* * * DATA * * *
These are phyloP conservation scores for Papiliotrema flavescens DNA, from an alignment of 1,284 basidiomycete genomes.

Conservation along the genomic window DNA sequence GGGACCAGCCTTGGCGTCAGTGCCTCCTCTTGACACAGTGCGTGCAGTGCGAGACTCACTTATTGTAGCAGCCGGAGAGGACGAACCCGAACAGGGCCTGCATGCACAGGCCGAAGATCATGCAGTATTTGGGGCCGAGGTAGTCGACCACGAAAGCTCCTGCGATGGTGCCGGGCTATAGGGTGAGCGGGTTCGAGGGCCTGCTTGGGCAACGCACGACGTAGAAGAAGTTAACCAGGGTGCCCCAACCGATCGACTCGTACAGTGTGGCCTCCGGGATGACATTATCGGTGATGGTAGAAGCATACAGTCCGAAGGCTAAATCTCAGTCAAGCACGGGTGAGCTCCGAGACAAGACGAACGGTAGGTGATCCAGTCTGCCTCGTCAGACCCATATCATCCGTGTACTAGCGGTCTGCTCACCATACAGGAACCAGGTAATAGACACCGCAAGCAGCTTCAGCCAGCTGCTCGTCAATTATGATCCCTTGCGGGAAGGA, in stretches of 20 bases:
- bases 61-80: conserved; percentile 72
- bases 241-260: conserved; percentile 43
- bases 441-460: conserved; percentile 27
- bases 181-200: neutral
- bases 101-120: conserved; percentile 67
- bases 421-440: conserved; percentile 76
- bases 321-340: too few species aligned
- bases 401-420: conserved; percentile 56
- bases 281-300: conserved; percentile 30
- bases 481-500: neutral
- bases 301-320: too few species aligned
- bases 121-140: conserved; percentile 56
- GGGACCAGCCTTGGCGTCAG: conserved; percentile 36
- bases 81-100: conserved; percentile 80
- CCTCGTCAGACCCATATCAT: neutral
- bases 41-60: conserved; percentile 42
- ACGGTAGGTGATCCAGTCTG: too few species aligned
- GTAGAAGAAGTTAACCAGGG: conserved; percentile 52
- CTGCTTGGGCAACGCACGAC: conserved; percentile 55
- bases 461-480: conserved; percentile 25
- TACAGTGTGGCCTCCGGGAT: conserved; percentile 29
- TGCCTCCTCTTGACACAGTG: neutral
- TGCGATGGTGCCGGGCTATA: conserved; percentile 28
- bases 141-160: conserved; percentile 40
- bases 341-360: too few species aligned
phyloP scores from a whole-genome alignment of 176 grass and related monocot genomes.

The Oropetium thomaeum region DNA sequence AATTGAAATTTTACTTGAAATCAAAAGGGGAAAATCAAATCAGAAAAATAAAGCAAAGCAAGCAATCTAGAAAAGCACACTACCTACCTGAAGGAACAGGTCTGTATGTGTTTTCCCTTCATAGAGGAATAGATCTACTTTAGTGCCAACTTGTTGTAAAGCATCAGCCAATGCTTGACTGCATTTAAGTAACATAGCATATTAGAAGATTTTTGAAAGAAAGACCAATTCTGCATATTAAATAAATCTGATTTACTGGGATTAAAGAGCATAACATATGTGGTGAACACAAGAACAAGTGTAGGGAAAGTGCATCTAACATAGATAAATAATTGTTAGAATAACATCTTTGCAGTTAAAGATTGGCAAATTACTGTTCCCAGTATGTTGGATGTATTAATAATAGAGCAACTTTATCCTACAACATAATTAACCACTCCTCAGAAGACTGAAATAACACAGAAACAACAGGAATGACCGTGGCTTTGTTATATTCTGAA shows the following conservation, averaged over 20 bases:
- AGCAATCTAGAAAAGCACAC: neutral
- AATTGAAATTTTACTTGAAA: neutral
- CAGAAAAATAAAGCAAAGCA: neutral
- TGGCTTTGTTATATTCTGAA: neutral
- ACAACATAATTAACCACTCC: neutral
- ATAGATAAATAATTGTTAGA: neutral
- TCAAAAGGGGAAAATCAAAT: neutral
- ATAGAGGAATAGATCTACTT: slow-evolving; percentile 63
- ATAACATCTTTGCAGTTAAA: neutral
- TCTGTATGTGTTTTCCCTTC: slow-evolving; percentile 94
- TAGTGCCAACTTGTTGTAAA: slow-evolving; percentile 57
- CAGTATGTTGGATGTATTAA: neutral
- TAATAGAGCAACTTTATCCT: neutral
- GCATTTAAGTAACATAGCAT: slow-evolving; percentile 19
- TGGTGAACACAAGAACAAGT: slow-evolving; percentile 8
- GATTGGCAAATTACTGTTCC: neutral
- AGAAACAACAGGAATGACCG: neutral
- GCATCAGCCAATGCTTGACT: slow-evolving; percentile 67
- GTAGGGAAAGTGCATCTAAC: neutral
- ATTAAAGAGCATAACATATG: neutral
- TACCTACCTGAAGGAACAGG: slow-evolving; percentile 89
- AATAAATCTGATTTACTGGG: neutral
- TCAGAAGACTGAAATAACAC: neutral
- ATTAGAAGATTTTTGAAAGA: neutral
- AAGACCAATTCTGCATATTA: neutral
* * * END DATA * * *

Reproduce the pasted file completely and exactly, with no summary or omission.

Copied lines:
These are phyloP conservation scores for Papiliotrema flavescens DNA, from an alignment of 1,284 basidiomycete genomes.

Conservation along the genomic window DNA sequence GGGACCAGCCTTGGCGTCAGTGCCTCCTCTTGACACAGTGCGTGCAGTGCGAGACTCACTTATTGTAGCAGCCGGAGAGGACGAACCCGAACAGGGCCTGCATGCACAGGCCGAAGATCATGCAGTATTTGGGGCCGAGGTAGTCGACCACGAAAGCTCCTGCGATGGTGCCGGGCTATAGGGTGAGCGGGTTCGAGGGCCTGCTTGGGCAACGCACGACGTAGAAGAAGTTAACCAGGGTGCCCCAACCGATCGACTCGTACAGTGTGGCCTCCGGGATGACATTATCGGTGATGGTAGAAGCATACAGTCCGAAGGCTAAATCTCAGTCAAGCACGGGTGAGCTCCGAGACAAGACGAACGGTAGGTGATCCAGTCTGCCTCGTCAGACCCATATCATCCGTGTACTAGCGGTCTGCTCACCATACAGGAACCAGGTAATAGACACCGCAAGCAGCTTCAGCCAGCTGCTCGTCAATTATGATCCCTTGCGGGAAGGA, in stretches of 20 bases:
- bases 61-80: conserved; percentile 72
- bases 241-260: conserved; percentile 43
- bases 441-460: conserved; percentile 27
- bases 181-200: neutral
- bases 101-120: conserved; percentile 67
- bases 421-440: conserved; percentile 76
- bases 321-340: too few species aligned
- bases 401-420: conserved; percentile 56
- bases 281-300: conserved; percentile 30
- bases 481-500: neutral
- bases 301-320: too few species aligned
- bases 121-140: conserved; percentile 56
- GGGACCAGCCTTGGCGTCAG: conserved; percentile 36
- bases 81-100: conserved; percentile 80
- CCTCGTCAGACCCATATCAT: neutral
- bases 41-60: conserved; percentile 42
- ACGGTAGGTGATCCAGTCTG: too few species aligned
- GTAGAAGAAGTTAACCAGGG: conserved; percentile 52
- CTGCTTGGGCAACGCACGAC: conserved; percentile 55
- bases 461-480: conserved; percentile 25
- TACAGTGTGGCCTCCGGGAT: conserved; percentile 29
- TGCCTCCTCTTGACACAGTG: neutral
- TGCGATGGTGCCGGGCTATA: conserved; percentile 28
- bases 141-160: conserved; percentile 40
- bases 341-360: too few species aligned
phyloP scores from a whole-genome alignment of 176 grass and related monocot genomes.

The Oropetium thomaeum region DNA sequence AATTGAAATTTTACTTGAAATCAAAAGGGGAAAATCAAATCAGAAAAATAAAGCAAAGCAAGCAATCTAGAAAAGCACACTACCTACCTGAAGGAACAGGTCTGTATGTGTTTTCCCTTCATAGAGGAATAGATCTACTTTAGTGCCAACTTGTTGTAAAGCATCAGCCAATGCTTGACTGCATTTAAGTAACATAGCATATTAGAAGATTTTTGAAAGAAAGACCAATTCTGCATATTAAATAAATCTGATTTACTGGGATTAAAGAGCATAACATATGTGGTGAACACAAGAACAAGTGTAGGGAAAGTGCATCTAACATAGATAAATAATTGTTAGAATAACATCTTTGCAGTTAAAGATTGGCAAATTACTGTTCCCAGTATGTTGGATGTATTAATAATAGAGCAACTTTATCCTACAACATAATTAACCACTCCTCAGAAGACTGAAATAACACAGAAACAACAGGAATGACCGTGGCTTTGTTATATTCTGAA shows the following conservation, averaged over 20 bases:
- AGCAATCTAGAAAAGCACAC: neutral
- AATTGAAATTTTACTTGAAA: neutral
- CAGAAAAATAAAGCAAAGCA: neutral
- TGGCTTTGTTATATTCTGAA: neutral
- ACAACATAATTAACCACTCC: neutral
- ATAGATAAATAATTGTTAGA: neutral
- TCAAAAGGGGAAAATCAAAT: neutral
- ATAGAGGAATAGATCTACTT: slow-evolving; percentile 63
- ATAACATCTTTGCAGTTAAA: neutral
- TCTGTATGTGTTTTCCCTTC: slow-evolving; percentile 94
- TAGTGCCAACTTGTTGTAAA: slow-evolving; percentile 57
- CAGTATGTTGGATGTATTAA: neutral
- TAATAGAGCAACTTTATCCT: neutral
- GCATTTAAGTAACATAGCAT: slow-evolving; percentile 19
- TGGTGAACACAAGAACAAGT: slow-evolving; percentile 8
- GATTGGCAAATTACTGTTCC: neutral
- AGAAACAACAGGAATGACCG: neutral
- GCATCAGCCAATGCTTGACT: slow-evolving; percentile 67
- GTAGGGAAAGTGCATCTAAC: neutral
- ATTAAAGAGCATAACATATG: neutral
- TACCTACCTGAAGGAACAGG: slow-evolving; percentile 89
- AATAAATCTGATTTACTGGG: neutral
- TCAGAAGACTGAAATAACAC: neutral
- ATTAGAAGATTTTTGAAAGA: neutral
- AAGACCAATTCTGCATATTA: neutral